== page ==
As part of their work in the Youth and Education Law Project (“YELP”) last quarter, Samantha Lefland ’15 and Kip Hustace ’15 represented 10-year-old E.V. in a combined special education and expulsion matter.
Prior to the clinic’s involvement, E.V.’s school district had a long history of ignoring his escalating behavioral and mental health needs at school, although E.V. was in special education and legally entitled to receive such care and support. As a result, E.V. had repeatedly engaged in impulsive and aggressive behaviors, including kicking classroom aides, throwing chairs, and eloping from school grounds, demonstrating over and over that he could be a danger to himself and others.
Then last fall, while unsupervised at school, E.V. found a knife that was left lying out by staff and carried the knife down a school hallway. E.V. was tackled by adults and fell to the floor, hitting his head. The police were called and E.V. was admitted to the hospital for his second involuntary psychiatric hold incident this school year.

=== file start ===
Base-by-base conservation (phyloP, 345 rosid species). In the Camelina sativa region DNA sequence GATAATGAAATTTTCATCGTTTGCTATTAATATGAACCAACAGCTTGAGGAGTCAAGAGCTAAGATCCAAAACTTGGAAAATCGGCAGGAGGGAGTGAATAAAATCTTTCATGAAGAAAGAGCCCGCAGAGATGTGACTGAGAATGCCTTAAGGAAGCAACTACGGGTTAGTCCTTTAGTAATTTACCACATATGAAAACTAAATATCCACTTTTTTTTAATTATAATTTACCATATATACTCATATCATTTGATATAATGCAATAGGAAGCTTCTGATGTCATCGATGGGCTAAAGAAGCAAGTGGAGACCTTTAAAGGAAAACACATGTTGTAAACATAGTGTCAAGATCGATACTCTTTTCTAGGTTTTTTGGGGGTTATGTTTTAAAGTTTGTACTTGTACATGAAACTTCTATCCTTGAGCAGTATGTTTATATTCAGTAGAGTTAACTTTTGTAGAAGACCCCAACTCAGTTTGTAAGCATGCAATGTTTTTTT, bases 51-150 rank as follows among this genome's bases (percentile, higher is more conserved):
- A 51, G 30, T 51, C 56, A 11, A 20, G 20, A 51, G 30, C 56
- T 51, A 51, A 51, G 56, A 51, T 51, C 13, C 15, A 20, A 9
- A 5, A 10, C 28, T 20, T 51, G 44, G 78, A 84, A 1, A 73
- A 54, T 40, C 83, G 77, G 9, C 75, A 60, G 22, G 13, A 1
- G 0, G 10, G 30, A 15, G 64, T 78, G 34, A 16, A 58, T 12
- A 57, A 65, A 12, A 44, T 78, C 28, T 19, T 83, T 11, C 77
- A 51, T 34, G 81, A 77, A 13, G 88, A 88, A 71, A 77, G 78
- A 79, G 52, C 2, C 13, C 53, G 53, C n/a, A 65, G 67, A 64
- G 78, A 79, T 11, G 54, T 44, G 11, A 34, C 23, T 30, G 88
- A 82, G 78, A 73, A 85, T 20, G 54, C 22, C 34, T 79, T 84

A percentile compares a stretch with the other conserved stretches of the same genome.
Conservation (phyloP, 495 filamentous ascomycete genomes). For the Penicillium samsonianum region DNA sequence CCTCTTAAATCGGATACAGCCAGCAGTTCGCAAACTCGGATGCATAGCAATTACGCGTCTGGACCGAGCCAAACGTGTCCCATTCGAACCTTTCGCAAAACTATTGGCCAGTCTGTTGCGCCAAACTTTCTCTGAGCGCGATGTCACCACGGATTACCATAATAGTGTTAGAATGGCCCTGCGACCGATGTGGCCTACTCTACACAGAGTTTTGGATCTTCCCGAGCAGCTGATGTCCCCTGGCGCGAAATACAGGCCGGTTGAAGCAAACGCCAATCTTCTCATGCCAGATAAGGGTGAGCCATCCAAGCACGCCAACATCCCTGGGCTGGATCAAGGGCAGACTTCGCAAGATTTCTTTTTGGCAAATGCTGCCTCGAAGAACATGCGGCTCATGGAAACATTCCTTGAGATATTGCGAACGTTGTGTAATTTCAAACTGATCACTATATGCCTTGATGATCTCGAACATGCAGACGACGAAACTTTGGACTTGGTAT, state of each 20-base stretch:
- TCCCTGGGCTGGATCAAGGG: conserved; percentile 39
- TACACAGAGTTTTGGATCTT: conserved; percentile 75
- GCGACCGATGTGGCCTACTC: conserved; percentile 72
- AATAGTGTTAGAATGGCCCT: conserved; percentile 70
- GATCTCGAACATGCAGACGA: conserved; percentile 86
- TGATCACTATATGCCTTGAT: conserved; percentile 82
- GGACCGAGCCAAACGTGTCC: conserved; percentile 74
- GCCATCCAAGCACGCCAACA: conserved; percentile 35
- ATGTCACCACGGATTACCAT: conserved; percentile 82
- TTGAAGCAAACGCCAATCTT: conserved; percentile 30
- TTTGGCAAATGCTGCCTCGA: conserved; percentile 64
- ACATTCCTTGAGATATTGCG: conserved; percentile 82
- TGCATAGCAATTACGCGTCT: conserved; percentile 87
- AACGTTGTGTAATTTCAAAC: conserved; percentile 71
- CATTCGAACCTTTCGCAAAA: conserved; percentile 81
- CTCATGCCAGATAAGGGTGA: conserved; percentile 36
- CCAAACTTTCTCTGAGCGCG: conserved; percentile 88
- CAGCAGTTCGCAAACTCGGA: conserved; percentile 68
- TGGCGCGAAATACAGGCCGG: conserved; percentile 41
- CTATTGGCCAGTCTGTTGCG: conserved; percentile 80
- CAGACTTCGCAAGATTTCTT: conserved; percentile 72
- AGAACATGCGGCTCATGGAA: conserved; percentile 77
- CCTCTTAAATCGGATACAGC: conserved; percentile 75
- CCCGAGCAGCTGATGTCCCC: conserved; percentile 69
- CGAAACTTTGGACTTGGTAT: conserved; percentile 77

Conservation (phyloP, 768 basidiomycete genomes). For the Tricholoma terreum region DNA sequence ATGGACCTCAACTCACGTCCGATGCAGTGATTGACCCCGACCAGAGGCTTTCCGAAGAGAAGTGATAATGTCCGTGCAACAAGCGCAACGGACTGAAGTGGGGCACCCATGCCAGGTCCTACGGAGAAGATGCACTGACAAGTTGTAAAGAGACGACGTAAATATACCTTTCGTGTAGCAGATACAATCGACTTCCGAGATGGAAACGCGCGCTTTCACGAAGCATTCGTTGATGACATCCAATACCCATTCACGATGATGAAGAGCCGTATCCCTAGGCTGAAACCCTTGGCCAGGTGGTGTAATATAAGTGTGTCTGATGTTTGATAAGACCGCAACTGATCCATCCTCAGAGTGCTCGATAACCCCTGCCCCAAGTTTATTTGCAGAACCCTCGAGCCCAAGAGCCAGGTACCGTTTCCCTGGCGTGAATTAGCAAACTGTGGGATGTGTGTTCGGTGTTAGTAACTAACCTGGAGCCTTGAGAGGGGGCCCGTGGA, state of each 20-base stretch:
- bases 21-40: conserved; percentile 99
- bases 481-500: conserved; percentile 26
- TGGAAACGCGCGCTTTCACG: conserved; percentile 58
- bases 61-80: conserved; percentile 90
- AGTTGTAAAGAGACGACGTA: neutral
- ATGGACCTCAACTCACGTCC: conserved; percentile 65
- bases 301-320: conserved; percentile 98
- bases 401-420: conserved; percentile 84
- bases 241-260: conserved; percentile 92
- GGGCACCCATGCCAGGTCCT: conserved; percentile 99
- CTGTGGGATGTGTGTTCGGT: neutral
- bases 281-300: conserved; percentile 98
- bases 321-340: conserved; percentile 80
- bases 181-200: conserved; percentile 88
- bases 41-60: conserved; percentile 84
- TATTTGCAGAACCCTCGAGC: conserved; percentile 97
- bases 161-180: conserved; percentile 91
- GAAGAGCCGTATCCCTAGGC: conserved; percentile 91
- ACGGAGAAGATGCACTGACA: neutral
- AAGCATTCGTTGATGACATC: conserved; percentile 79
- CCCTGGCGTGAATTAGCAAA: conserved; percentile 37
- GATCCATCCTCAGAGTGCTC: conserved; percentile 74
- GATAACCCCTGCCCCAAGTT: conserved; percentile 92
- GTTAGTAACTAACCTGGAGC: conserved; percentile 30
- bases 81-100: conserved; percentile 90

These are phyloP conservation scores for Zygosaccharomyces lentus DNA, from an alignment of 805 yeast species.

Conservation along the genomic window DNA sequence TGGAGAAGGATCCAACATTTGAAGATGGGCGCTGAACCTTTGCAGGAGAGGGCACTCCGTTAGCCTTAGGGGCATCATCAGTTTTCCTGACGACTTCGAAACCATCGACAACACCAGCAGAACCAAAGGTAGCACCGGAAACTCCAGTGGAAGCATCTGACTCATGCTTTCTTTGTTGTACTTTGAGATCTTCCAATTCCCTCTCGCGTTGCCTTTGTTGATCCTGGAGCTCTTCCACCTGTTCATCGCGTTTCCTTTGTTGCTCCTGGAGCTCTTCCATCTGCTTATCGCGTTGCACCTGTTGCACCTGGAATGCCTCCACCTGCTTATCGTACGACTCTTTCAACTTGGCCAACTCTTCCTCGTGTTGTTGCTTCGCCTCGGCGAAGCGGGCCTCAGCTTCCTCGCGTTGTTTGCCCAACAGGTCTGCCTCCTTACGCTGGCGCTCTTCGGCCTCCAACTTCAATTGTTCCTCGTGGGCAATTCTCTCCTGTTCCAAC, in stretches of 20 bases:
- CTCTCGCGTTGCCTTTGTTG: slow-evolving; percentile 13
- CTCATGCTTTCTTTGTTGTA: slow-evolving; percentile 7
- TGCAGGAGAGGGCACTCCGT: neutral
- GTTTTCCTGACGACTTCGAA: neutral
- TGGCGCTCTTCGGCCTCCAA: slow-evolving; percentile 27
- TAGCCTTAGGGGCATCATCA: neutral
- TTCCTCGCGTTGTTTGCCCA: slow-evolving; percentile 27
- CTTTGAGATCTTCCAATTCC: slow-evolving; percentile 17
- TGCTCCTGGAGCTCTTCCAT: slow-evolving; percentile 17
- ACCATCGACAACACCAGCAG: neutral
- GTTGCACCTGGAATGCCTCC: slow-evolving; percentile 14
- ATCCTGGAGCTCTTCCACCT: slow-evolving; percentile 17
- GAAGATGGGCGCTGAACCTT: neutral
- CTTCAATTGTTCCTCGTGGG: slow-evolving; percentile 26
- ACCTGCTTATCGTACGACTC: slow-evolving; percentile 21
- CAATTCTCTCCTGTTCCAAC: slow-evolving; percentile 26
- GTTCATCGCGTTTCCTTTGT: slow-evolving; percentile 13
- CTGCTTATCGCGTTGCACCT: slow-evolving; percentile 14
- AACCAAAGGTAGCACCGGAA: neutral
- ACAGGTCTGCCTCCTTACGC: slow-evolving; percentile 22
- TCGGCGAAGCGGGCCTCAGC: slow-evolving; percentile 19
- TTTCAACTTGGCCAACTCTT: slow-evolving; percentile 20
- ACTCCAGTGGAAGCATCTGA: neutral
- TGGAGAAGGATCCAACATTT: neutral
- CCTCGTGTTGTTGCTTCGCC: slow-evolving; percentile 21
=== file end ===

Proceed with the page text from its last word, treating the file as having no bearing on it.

E.V.’s mental health professionals reported that they believed he had disassociated during the incident and needed additional help at school. Instead of responding lawfully by providing an appropriate school placement with necessary therapies, behavioral supports, and supervision, the school district chose to try to expel E.V.
E.V.’s mother soon called YELP seeking legal assistance and Kip and Samantha began work. They learned, after a thorough investigation, that the district had been on notice of E.V.’s needs for a long time and had failed to act appropriately. Kip and Samantha were able to use this knowledge and the corresponding risk of litigation to negotiate a very favorable outcome for their client. As a result, E.V. was recently placed in a therapeutic day treatment class with constant supervision and his expulsion has been suspended and may be expunged from his record in the future.